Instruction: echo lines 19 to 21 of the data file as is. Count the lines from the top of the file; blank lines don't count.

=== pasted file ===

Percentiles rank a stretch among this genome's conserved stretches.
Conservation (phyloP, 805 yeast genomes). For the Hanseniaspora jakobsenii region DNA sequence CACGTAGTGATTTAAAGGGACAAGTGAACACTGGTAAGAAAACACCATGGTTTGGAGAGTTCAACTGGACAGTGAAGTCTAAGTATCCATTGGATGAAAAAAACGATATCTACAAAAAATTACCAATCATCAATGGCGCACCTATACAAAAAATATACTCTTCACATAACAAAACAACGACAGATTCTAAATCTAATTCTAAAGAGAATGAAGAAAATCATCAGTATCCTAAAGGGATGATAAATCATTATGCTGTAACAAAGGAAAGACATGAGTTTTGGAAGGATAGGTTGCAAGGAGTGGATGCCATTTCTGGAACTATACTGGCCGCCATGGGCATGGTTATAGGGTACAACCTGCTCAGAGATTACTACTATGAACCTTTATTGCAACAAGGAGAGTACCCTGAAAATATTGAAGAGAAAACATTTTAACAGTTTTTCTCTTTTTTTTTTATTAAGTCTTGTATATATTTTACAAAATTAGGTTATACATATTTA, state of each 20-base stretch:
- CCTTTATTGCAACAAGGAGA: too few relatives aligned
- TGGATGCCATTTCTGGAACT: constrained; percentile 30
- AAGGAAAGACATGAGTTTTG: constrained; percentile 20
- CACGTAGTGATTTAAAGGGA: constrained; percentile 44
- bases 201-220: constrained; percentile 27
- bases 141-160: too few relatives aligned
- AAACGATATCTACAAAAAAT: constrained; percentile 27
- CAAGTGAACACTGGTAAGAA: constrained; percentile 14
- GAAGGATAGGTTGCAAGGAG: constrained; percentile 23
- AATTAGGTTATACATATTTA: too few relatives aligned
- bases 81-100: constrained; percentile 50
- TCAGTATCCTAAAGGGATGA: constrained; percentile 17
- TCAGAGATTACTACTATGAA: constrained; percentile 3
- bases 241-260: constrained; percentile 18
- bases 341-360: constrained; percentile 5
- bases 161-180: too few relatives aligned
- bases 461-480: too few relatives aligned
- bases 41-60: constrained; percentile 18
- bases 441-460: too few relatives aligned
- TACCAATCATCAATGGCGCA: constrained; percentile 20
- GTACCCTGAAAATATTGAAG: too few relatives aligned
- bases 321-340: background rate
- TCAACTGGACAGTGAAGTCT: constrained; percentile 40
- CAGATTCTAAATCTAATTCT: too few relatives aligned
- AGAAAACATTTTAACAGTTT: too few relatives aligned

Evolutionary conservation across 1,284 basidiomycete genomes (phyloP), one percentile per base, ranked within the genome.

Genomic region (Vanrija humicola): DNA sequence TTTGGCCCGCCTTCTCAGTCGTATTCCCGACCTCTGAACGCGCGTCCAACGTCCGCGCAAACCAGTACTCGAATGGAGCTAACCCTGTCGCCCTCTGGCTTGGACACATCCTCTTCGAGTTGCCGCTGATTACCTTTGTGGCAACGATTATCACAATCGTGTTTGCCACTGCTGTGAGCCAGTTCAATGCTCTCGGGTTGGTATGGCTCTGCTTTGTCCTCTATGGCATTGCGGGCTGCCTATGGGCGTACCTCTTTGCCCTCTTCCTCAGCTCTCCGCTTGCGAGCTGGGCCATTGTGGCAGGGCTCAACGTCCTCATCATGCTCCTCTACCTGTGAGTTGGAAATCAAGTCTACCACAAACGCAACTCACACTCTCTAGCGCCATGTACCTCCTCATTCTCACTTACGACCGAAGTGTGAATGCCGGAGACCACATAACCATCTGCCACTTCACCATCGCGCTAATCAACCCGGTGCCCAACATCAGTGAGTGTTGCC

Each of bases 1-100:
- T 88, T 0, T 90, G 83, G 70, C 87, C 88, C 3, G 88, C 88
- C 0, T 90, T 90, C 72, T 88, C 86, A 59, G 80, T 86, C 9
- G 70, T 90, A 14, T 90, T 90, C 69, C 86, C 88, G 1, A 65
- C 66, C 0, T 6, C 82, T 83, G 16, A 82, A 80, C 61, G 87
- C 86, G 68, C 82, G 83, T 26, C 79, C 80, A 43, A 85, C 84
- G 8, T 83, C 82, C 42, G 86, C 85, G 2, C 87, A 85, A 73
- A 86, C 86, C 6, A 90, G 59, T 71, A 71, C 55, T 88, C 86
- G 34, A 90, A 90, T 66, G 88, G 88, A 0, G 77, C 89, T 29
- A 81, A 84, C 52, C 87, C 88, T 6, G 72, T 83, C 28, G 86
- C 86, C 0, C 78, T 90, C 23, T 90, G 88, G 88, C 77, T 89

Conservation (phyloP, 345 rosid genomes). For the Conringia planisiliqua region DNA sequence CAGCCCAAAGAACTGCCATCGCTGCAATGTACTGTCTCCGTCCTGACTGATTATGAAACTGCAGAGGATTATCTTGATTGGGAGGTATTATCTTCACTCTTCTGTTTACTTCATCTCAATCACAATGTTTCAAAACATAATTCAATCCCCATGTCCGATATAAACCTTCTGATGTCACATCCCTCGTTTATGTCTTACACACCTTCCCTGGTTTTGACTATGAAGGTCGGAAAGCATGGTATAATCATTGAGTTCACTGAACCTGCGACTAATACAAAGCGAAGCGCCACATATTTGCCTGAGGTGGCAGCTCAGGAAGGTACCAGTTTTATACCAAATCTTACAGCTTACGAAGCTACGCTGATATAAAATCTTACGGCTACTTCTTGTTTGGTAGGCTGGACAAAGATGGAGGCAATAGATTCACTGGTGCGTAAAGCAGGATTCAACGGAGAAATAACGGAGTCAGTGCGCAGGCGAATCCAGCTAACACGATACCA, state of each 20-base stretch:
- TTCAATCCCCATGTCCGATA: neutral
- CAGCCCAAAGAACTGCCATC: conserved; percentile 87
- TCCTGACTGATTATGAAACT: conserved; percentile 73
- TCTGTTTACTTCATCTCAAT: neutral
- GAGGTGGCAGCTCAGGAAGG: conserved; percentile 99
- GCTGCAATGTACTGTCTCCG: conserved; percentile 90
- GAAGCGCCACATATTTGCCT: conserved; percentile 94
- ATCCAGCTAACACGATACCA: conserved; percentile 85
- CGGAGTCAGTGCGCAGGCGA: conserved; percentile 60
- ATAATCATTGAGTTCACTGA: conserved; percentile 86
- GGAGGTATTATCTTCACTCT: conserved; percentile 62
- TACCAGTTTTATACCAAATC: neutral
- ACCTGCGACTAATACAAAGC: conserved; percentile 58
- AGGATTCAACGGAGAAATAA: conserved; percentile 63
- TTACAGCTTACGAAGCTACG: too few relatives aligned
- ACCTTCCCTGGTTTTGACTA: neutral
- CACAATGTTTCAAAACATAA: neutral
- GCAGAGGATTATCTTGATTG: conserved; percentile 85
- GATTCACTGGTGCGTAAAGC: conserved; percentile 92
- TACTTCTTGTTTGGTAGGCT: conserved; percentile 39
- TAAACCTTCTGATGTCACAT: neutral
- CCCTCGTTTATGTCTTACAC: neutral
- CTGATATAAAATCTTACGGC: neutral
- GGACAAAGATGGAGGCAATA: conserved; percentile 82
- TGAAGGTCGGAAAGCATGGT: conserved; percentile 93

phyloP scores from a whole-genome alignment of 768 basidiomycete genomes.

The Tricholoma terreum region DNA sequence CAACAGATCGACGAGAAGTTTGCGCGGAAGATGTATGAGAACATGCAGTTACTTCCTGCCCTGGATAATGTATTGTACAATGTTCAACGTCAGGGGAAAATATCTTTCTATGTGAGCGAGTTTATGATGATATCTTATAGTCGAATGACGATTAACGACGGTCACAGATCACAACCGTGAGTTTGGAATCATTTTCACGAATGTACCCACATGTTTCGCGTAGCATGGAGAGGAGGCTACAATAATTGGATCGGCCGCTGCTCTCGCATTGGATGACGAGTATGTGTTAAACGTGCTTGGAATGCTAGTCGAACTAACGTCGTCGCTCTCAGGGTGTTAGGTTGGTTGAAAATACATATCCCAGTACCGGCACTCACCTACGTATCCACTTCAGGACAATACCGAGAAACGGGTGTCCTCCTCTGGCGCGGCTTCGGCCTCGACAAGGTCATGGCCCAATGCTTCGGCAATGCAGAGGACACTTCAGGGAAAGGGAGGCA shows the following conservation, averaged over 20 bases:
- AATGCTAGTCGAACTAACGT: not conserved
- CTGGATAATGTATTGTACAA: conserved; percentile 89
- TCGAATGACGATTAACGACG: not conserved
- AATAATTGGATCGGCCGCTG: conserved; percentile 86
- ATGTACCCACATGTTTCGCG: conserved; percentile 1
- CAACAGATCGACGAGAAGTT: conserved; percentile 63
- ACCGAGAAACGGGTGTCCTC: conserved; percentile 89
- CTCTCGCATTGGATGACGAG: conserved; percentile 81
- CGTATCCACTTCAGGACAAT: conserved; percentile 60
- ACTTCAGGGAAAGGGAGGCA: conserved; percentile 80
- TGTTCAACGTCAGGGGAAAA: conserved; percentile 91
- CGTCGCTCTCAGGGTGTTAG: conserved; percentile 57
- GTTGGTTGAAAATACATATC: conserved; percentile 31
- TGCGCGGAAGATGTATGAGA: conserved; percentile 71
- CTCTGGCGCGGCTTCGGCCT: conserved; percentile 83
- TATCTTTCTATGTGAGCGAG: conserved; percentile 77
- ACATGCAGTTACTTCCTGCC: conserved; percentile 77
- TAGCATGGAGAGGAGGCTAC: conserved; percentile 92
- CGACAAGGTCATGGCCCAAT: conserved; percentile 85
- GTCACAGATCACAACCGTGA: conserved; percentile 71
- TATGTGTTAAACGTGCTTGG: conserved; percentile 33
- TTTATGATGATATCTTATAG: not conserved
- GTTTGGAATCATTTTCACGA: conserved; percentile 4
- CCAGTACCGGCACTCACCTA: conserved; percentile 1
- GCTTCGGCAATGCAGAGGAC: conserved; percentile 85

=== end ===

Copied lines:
- bases 461-480: too few relatives aligned
- bases 41-60: constrained; percentile 18
- bases 441-460: too few relatives aligned